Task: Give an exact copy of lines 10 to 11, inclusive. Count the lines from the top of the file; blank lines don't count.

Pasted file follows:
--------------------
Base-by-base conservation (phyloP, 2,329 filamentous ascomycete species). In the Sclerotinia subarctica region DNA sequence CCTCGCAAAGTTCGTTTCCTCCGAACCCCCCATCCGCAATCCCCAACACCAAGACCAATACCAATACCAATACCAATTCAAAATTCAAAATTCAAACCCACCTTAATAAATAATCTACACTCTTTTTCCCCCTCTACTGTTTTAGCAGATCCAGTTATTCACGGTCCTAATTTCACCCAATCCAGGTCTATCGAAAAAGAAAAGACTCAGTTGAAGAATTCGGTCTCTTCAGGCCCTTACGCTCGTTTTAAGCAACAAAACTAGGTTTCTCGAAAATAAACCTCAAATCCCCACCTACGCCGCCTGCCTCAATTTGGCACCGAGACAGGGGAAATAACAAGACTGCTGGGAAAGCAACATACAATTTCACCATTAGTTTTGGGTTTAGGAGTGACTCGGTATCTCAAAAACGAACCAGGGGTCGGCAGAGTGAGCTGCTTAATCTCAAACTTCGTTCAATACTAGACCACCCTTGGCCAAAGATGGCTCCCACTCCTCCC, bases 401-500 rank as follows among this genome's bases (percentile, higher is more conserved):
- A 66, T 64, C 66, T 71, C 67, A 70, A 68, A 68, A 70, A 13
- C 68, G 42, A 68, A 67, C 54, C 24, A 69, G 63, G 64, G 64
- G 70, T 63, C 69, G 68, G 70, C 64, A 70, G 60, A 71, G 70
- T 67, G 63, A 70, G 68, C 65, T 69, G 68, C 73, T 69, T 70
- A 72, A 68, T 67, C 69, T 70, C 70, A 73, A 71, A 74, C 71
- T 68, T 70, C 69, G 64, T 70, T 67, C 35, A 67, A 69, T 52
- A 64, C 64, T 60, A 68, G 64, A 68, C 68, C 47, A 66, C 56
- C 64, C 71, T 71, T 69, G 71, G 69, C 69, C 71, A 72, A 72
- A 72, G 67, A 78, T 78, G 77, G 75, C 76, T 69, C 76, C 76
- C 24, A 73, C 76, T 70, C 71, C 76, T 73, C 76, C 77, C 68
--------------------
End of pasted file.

- A 72, G 67, A 78, T 78, G 77, G 75, C 76, T 69, C 76, C 76
- C 24, A 73, C 76, T 70, C 71, C 76, T 73, C 76, C 77, C 68